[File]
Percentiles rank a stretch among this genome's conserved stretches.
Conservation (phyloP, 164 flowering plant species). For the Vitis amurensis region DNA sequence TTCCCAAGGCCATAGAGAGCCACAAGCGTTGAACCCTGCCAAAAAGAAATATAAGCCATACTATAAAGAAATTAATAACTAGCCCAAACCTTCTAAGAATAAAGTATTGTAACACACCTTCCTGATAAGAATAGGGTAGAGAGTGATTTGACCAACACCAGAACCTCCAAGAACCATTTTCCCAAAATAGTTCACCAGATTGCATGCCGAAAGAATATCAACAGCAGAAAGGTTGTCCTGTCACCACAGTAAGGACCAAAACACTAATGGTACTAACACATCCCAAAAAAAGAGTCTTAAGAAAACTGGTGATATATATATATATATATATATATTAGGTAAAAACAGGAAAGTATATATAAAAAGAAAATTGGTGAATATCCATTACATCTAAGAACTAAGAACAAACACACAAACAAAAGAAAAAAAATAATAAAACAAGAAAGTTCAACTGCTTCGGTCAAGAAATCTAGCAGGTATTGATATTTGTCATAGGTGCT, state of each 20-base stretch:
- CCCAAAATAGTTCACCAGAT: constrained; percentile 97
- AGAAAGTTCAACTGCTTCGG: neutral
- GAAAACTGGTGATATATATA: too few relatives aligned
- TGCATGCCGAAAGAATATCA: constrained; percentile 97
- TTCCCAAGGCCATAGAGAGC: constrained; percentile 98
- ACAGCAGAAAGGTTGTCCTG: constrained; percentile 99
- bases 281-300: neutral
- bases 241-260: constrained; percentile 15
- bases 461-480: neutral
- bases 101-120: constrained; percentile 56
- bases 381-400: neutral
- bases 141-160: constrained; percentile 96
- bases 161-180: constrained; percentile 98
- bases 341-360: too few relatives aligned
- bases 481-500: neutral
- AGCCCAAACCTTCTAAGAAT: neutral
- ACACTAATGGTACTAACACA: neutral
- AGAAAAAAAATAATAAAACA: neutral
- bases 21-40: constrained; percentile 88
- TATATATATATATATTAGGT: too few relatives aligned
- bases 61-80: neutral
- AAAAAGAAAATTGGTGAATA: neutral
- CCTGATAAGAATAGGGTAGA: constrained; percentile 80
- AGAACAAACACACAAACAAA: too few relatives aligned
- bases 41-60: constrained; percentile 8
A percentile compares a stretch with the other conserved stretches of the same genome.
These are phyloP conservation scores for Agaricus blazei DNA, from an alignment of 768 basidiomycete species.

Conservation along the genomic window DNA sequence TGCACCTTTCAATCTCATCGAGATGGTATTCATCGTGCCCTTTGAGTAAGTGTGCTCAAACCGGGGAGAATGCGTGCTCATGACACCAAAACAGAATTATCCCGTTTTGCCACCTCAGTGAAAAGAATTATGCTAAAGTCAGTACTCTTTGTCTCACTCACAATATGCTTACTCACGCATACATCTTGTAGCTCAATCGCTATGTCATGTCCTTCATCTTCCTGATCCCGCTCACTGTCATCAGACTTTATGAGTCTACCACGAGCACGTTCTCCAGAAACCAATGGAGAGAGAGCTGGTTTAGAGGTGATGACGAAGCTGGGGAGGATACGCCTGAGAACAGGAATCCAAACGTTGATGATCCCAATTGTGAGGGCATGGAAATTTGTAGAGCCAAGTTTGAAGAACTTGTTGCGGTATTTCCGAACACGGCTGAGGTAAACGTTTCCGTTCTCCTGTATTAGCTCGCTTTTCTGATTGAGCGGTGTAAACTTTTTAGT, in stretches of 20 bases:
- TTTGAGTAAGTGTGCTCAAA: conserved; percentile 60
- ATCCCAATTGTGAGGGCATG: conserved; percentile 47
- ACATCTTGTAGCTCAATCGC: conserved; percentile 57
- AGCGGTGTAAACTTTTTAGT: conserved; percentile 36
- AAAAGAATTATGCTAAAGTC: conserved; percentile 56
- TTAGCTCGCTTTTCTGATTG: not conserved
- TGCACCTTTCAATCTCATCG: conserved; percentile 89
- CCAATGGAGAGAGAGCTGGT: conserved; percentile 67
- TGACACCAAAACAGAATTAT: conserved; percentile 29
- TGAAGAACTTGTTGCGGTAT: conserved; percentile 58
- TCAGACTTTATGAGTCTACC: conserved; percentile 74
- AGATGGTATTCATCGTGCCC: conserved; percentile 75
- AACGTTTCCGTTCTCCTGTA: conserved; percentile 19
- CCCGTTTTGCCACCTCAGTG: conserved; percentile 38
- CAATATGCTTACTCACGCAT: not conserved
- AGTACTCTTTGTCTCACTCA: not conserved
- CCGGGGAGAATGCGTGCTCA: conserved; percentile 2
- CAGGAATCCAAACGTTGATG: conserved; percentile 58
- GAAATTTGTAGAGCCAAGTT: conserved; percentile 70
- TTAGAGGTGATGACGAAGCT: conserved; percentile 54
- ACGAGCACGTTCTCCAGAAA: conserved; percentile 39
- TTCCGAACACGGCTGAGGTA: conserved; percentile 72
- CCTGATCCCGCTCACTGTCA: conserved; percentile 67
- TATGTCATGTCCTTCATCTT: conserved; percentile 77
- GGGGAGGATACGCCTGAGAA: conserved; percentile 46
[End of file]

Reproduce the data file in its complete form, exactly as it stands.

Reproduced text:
Percentiles rank a stretch among this genome's conserved stretches.
Conservation (phyloP, 164 flowering plant species). For the Vitis amurensis region DNA sequence TTCCCAAGGCCATAGAGAGCCACAAGCGTTGAACCCTGCCAAAAAGAAATATAAGCCATACTATAAAGAAATTAATAACTAGCCCAAACCTTCTAAGAATAAAGTATTGTAACACACCTTCCTGATAAGAATAGGGTAGAGAGTGATTTGACCAACACCAGAACCTCCAAGAACCATTTTCCCAAAATAGTTCACCAGATTGCATGCCGAAAGAATATCAACAGCAGAAAGGTTGTCCTGTCACCACAGTAAGGACCAAAACACTAATGGTACTAACACATCCCAAAAAAAGAGTCTTAAGAAAACTGGTGATATATATATATATATATATATATTAGGTAAAAACAGGAAAGTATATATAAAAAGAAAATTGGTGAATATCCATTACATCTAAGAACTAAGAACAAACACACAAACAAAAGAAAAAAAATAATAAAACAAGAAAGTTCAACTGCTTCGGTCAAGAAATCTAGCAGGTATTGATATTTGTCATAGGTGCT, state of each 20-base stretch:
- CCCAAAATAGTTCACCAGAT: constrained; percentile 97
- AGAAAGTTCAACTGCTTCGG: neutral
- GAAAACTGGTGATATATATA: too few relatives aligned
- TGCATGCCGAAAGAATATCA: constrained; percentile 97
- TTCCCAAGGCCATAGAGAGC: constrained; percentile 98
- ACAGCAGAAAGGTTGTCCTG: constrained; percentile 99
- bases 281-300: neutral
- bases 241-260: constrained; percentile 15
- bases 461-480: neutral
- bases 101-120: constrained; percentile 56
- bases 381-400: neutral
- bases 141-160: constrained; percentile 96
- bases 161-180: constrained; percentile 98
- bases 341-360: too few relatives aligned
- bases 481-500: neutral
- AGCCCAAACCTTCTAAGAAT: neutral
- ACACTAATGGTACTAACACA: neutral
- AGAAAAAAAATAATAAAACA: neutral
- bases 21-40: constrained; percentile 88
- TATATATATATATATTAGGT: too few relatives aligned
- bases 61-80: neutral
- AAAAAGAAAATTGGTGAATA: neutral
- CCTGATAAGAATAGGGTAGA: constrained; percentile 80
- AGAACAAACACACAAACAAA: too few relatives aligned
- bases 41-60: constrained; percentile 8
A percentile compares a stretch with the other conserved stretches of the same genome.
These are phyloP conservation scores for Agaricus blazei DNA, from an alignment of 768 basidiomycete species.

Conservation along the genomic window DNA sequence TGCACCTTTCAATCTCATCGAGATGGTATTCATCGTGCCCTTTGAGTAAGTGTGCTCAAACCGGGGAGAATGCGTGCTCATGACACCAAAACAGAATTATCCCGTTTTGCCACCTCAGTGAAAAGAATTATGCTAAAGTCAGTACTCTTTGTCTCACTCACAATATGCTTACTCACGCATACATCTTGTAGCTCAATCGCTATGTCATGTCCTTCATCTTCCTGATCCCGCTCACTGTCATCAGACTTTATGAGTCTACCACGAGCACGTTCTCCAGAAACCAATGGAGAGAGAGCTGGTTTAGAGGTGATGACGAAGCTGGGGAGGATACGCCTGAGAACAGGAATCCAAACGTTGATGATCCCAATTGTGAGGGCATGGAAATTTGTAGAGCCAAGTTTGAAGAACTTGTTGCGGTATTTCCGAACACGGCTGAGGTAAACGTTTCCGTTCTCCTGTATTAGCTCGCTTTTCTGATTGAGCGGTGTAAACTTTTTAGT, in stretches of 20 bases:
- TTTGAGTAAGTGTGCTCAAA: conserved; percentile 60
- ATCCCAATTGTGAGGGCATG: conserved; percentile 47
- ACATCTTGTAGCTCAATCGC: conserved; percentile 57
- AGCGGTGTAAACTTTTTAGT: conserved; percentile 36
- AAAAGAATTATGCTAAAGTC: conserved; percentile 56
- TTAGCTCGCTTTTCTGATTG: not conserved
- TGCACCTTTCAATCTCATCG: conserved; percentile 89
- CCAATGGAGAGAGAGCTGGT: conserved; percentile 67
- TGACACCAAAACAGAATTAT: conserved; percentile 29
- TGAAGAACTTGTTGCGGTAT: conserved; percentile 58
- TCAGACTTTATGAGTCTACC: conserved; percentile 74
- AGATGGTATTCATCGTGCCC: conserved; percentile 75
- AACGTTTCCGTTCTCCTGTA: conserved; percentile 19
- CCCGTTTTGCCACCTCAGTG: conserved; percentile 38
- CAATATGCTTACTCACGCAT: not conserved
- AGTACTCTTTGTCTCACTCA: not conserved
- CCGGGGAGAATGCGTGCTCA: conserved; percentile 2
- CAGGAATCCAAACGTTGATG: conserved; percentile 58
- GAAATTTGTAGAGCCAAGTT: conserved; percentile 70
- TTAGAGGTGATGACGAAGCT: conserved; percentile 54
- ACGAGCACGTTCTCCAGAAA: conserved; percentile 39
- TTCCGAACACGGCTGAGGTA: conserved; percentile 72
- CCTGATCCCGCTCACTGTCA: conserved; percentile 67
- TATGTCATGTCCTTCATCTT: conserved; percentile 77
- GGGGAGGATACGCCTGAGAA: conserved; percentile 46